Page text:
Mental health discourse can deepen the connection between artists and fans
Bad bitches have bad days. Support shared between fans and artists can help us all get through.
13 Oct 2022
Megan Thee Stallion has never been one for conforming to expectations of conduct, yet recently she’s emerged as one of the world’s most forthcoming pop artists addressing mental health. In late September, she launched Bad Bitches Have Bad Days Too, an online platform that links fans to free therapy organisations, mental health hotlines, resource directories, and LGBTQIA+ community resources. Having herself turned to therapy following the deaths of her parents, Megan introduced the site with a heartfelt message, “You know how much mental wellness means to me, so I created a hub with resources that can help when you might need a hand.”
The platform is not just in keeping with the emotional themes of her latest project, Traumazine, but indicative of an artist in touch with the needs of her fans with an earnest desire to give back. She’s not alone in speaking out about mental health – her initiative comes less than two months after Nicki Minaj implored audiences to show kindness to artists in a speech at the MTV VMAs in August, saying, “I wish people took mental health seriously, even for the people who we think have perfect lives.” She named friends, family and colleagues she’d lost, including late rappers Pop Smoke and Juice WRLD, in a touching tribute.
“More artists are speaking about mental health – with Black women and people of colour at the forefront of the discourse”
Half a decade ago, such public mental health discourse was unheard of, especially in mainstream pop circles. Now, more artists are speaking up and conversing with fans about the matter, with Black women and people of colour at the forefront of the discourse. Halsey, who lives with bipolar disorder, recently expressed regret over their decision to pursue a career in music, revealing they felt sadness and emptiness: “I’m sorry that melancholy has penetrated my art in a way that hasn’t served a greater purpose other than my own self-loathing.” While artists, in recognising their privilege, may feel they don’t have a right to be vulnerable, the concept of celebrity does not negate their own struggles with mental health.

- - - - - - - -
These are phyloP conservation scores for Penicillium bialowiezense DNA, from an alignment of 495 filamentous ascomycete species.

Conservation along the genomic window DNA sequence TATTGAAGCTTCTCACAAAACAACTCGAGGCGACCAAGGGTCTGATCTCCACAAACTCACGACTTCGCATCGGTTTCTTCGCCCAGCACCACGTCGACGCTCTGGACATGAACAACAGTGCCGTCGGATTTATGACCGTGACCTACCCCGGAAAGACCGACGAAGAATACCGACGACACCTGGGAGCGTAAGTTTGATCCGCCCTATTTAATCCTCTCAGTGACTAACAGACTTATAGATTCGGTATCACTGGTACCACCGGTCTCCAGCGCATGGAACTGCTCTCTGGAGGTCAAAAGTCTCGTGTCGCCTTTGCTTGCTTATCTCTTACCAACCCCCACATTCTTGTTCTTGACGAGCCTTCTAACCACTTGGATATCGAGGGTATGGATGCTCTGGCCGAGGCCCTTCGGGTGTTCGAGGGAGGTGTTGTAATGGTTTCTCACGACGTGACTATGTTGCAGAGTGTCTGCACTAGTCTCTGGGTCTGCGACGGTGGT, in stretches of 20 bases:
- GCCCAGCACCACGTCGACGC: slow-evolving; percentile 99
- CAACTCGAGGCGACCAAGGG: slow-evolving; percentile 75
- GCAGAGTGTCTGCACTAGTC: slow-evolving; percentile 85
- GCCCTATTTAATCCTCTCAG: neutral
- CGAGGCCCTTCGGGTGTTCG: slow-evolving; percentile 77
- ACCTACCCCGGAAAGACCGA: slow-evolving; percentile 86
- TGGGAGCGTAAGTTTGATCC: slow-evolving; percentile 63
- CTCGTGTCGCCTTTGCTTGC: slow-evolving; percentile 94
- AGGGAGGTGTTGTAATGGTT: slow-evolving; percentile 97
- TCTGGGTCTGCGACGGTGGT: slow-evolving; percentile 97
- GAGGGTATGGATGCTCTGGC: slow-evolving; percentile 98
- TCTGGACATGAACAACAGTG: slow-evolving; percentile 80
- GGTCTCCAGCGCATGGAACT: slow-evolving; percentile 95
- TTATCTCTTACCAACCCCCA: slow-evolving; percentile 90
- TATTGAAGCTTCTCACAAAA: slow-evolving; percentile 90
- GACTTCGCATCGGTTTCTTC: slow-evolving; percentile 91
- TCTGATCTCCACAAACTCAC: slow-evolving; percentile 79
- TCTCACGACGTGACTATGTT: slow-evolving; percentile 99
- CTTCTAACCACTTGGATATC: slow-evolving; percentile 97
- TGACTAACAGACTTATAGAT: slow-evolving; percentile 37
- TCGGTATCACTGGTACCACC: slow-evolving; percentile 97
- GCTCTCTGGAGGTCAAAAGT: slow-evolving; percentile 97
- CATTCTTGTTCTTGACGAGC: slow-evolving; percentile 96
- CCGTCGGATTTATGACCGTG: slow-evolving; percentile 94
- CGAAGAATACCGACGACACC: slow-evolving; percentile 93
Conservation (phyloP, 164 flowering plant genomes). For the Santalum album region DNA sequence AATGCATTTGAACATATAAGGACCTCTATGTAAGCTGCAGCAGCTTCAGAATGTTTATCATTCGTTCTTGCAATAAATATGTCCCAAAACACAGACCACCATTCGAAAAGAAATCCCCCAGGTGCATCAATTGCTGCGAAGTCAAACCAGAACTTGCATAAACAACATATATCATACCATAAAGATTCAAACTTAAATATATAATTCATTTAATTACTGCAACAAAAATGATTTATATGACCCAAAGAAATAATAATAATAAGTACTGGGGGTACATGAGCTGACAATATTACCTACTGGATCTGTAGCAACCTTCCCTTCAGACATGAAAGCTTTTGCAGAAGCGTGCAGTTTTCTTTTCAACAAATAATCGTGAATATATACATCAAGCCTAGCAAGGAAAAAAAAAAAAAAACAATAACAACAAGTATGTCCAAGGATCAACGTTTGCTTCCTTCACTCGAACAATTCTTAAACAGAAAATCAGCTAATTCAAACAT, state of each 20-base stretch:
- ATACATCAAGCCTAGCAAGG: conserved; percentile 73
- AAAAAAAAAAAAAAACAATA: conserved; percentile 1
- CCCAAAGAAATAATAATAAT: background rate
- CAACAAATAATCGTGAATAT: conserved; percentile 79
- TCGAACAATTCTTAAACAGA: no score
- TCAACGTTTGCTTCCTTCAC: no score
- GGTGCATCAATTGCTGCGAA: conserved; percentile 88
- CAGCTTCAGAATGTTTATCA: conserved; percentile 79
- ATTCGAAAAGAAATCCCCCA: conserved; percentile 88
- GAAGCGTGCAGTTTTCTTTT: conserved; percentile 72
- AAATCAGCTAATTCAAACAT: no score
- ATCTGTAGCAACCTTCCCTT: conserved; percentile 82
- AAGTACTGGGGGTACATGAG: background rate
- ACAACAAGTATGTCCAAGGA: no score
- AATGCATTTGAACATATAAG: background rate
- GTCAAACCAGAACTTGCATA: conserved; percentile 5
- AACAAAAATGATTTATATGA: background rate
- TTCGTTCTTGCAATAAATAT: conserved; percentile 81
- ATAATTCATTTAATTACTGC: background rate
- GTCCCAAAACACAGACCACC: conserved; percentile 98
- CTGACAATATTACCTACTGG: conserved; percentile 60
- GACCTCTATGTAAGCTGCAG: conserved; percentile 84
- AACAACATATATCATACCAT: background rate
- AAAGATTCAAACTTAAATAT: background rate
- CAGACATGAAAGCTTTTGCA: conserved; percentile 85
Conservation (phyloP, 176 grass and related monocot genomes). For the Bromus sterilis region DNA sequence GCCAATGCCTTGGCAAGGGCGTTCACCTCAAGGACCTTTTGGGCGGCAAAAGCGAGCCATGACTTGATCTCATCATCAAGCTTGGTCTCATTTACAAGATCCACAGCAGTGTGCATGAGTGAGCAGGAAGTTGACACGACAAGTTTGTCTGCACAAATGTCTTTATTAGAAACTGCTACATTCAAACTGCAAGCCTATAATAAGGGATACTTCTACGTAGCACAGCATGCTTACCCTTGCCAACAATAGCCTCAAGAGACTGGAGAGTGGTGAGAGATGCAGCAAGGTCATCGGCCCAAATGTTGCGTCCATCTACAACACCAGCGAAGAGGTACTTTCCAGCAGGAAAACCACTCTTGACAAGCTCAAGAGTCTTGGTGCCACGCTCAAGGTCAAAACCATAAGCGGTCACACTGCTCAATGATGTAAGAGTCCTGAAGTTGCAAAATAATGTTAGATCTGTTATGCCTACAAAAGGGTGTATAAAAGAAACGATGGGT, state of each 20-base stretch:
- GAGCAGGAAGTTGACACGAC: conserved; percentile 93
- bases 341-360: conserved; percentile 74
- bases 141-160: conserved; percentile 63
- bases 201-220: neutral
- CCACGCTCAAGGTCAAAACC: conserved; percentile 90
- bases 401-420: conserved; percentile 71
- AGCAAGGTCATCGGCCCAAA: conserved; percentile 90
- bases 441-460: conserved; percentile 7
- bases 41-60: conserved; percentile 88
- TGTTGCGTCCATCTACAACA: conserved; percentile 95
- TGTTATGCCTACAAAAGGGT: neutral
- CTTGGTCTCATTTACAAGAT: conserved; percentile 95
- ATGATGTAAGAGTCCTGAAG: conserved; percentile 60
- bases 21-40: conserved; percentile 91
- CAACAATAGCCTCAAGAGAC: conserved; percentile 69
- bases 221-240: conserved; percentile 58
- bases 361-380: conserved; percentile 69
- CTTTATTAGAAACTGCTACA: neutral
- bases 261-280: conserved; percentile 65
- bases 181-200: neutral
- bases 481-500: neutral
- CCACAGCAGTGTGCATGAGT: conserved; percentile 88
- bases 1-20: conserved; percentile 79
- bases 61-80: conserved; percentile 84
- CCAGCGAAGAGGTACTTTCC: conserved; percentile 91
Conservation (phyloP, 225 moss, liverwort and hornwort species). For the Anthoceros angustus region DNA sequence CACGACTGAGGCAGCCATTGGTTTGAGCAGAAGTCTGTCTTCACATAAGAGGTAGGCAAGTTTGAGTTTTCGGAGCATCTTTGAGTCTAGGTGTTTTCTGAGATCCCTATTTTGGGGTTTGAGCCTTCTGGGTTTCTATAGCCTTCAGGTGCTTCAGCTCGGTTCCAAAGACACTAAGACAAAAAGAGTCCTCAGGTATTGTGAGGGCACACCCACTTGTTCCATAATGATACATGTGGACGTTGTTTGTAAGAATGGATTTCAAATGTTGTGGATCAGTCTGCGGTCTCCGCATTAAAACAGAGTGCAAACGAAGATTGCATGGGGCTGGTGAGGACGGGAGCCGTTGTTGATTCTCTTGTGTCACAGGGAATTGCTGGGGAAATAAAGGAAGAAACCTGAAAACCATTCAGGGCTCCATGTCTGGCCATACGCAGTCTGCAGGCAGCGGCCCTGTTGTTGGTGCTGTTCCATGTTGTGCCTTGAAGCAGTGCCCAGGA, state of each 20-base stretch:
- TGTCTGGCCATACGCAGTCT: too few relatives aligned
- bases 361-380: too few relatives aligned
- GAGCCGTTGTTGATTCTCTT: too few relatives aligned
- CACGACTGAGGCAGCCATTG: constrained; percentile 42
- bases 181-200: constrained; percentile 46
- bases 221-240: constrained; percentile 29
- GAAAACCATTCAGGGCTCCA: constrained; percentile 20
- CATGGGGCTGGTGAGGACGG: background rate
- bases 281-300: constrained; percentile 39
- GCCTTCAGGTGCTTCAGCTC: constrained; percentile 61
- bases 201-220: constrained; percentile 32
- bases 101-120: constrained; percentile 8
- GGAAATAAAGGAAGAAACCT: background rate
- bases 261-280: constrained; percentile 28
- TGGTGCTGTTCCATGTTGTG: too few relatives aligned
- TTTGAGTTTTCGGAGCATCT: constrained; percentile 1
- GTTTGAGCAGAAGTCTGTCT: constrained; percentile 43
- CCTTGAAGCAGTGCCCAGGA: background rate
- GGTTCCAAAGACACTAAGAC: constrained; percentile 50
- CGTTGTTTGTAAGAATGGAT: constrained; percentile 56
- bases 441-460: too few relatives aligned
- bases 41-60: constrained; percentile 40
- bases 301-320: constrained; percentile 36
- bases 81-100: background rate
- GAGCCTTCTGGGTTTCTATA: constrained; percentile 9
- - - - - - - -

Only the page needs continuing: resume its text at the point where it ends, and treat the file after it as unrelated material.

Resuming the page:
Pressure on mental health can also be exacerbated under the emotional and physical stress of touring. In September, Arlo Parks cancelled US shows, citing anxiety and “working herself to the bone” to deliver to fans. “I was eager to grind and show everyone what I was capable of, how grateful I was to be where I am today,” she wrote in an Instagram post. The 2021 Mercury Prize-winning artist said she pushed herself “unhealthily”: “I find myself now in a very dark place, exhausted and dangerously low… my mental health has deteriorated to a debilitating place.”
It is saddening that an experience that brings her such joy – Arlo previously described performing as “astral projecting” – has been fettered down by pressure. Yet, the spectre of 2020 still looms close: the pandemic obliterated live music, and with it, income earned from touring, especially devastating for independent artists. As inflation soars and venues and gig operators struggle to reclaim losses, musicians have been forced to cancel shows, with direct implications on mental wellbeing.
Earlier this year Little Simz cancelled US dates citing the financial unviability and “mental stress” of self-funding a tour as an independent artist. The cancellations keep coming: in September, Santigold, who is signed to her own label Little Jerk Records, cancelled an entire 19-date US tour. “For many of us, the landscapes we are re-entering are not the same,” she wrote in an impassioned Instagram post. “All of that on top of the already-tapped mental, spiritual, physical, and emotional resources of just having made it through the past few years… some of us are finding ourselves simply unable to make it work.”
The challenging landscape of live music and overall industry conditions is also shaping the songs we hear, as artists channel their frustrations, sadness and healing into their music. On Traumazine, Megan Thee Stallion taps into the emotional turmoil she navigated following multiple bereavements, getting shot and the ongoing tug-of-war with her exploitative record label. A game-changing album, she masterfully harnesses her rage to the effect of catharsis, empowering to her and any listeners confronting hardship.
Mental health should always be regarded with kindness. The mutual exchange between artists and fans shows an understanding and deepens the love found in their communities. Hopefully, this increased discourse will inspire reinvigorated support structures and a culture of compassion that results in lasting change.
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